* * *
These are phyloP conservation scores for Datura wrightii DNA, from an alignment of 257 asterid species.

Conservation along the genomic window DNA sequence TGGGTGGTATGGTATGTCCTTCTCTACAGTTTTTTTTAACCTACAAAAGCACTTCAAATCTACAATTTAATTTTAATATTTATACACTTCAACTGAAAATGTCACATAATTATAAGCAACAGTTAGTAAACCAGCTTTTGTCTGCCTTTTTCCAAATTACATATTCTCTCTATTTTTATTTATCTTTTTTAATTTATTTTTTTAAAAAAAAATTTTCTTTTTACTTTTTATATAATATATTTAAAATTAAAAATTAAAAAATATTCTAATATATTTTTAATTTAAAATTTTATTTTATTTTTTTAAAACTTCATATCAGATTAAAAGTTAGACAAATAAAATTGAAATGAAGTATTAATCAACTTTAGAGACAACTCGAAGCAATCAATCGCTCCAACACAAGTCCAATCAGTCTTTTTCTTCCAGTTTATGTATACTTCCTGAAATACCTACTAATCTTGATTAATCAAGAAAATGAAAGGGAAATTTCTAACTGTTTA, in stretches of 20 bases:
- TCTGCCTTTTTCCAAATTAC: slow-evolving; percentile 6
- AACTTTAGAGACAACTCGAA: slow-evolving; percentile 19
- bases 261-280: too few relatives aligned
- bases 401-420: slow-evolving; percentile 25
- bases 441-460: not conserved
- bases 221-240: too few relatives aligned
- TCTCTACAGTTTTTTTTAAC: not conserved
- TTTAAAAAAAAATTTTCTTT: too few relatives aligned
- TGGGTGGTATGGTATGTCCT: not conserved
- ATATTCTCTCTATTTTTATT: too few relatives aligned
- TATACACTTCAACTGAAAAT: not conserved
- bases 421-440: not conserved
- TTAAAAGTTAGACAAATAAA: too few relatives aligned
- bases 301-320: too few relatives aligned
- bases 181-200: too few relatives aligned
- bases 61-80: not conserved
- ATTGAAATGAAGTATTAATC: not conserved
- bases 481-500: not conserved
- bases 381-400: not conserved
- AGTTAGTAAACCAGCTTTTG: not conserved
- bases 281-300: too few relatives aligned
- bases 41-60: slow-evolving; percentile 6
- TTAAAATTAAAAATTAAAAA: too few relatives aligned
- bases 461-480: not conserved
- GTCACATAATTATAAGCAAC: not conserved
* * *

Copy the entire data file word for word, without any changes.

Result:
These are phyloP conservation scores for Datura wrightii DNA, from an alignment of 257 asterid species.

Conservation along the genomic window DNA sequence TGGGTGGTATGGTATGTCCTTCTCTACAGTTTTTTTTAACCTACAAAAGCACTTCAAATCTACAATTTAATTTTAATATTTATACACTTCAACTGAAAATGTCACATAATTATAAGCAACAGTTAGTAAACCAGCTTTTGTCTGCCTTTTTCCAAATTACATATTCTCTCTATTTTTATTTATCTTTTTTAATTTATTTTTTTAAAAAAAAATTTTCTTTTTACTTTTTATATAATATATTTAAAATTAAAAATTAAAAAATATTCTAATATATTTTTAATTTAAAATTTTATTTTATTTTTTTAAAACTTCATATCAGATTAAAAGTTAGACAAATAAAATTGAAATGAAGTATTAATCAACTTTAGAGACAACTCGAAGCAATCAATCGCTCCAACACAAGTCCAATCAGTCTTTTTCTTCCAGTTTATGTATACTTCCTGAAATACCTACTAATCTTGATTAATCAAGAAAATGAAAGGGAAATTTCTAACTGTTTA, in stretches of 20 bases:
- TCTGCCTTTTTCCAAATTAC: slow-evolving; percentile 6
- AACTTTAGAGACAACTCGAA: slow-evolving; percentile 19
- bases 261-280: too few relatives aligned
- bases 401-420: slow-evolving; percentile 25
- bases 441-460: not conserved
- bases 221-240: too few relatives aligned
- TCTCTACAGTTTTTTTTAAC: not conserved
- TTTAAAAAAAAATTTTCTTT: too few relatives aligned
- TGGGTGGTATGGTATGTCCT: not conserved
- ATATTCTCTCTATTTTTATT: too few relatives aligned
- TATACACTTCAACTGAAAAT: not conserved
- bases 421-440: not conserved
- TTAAAAGTTAGACAAATAAA: too few relatives aligned
- bases 301-320: too few relatives aligned
- bases 181-200: too few relatives aligned
- bases 61-80: not conserved
- ATTGAAATGAAGTATTAATC: not conserved
- bases 481-500: not conserved
- bases 381-400: not conserved
- AGTTAGTAAACCAGCTTTTG: not conserved
- bases 281-300: too few relatives aligned
- bases 41-60: slow-evolving; percentile 6
- TTAAAATTAAAAATTAAAAA: too few relatives aligned
- bases 461-480: not conserved
- GTCACATAATTATAAGCAAC: not conserved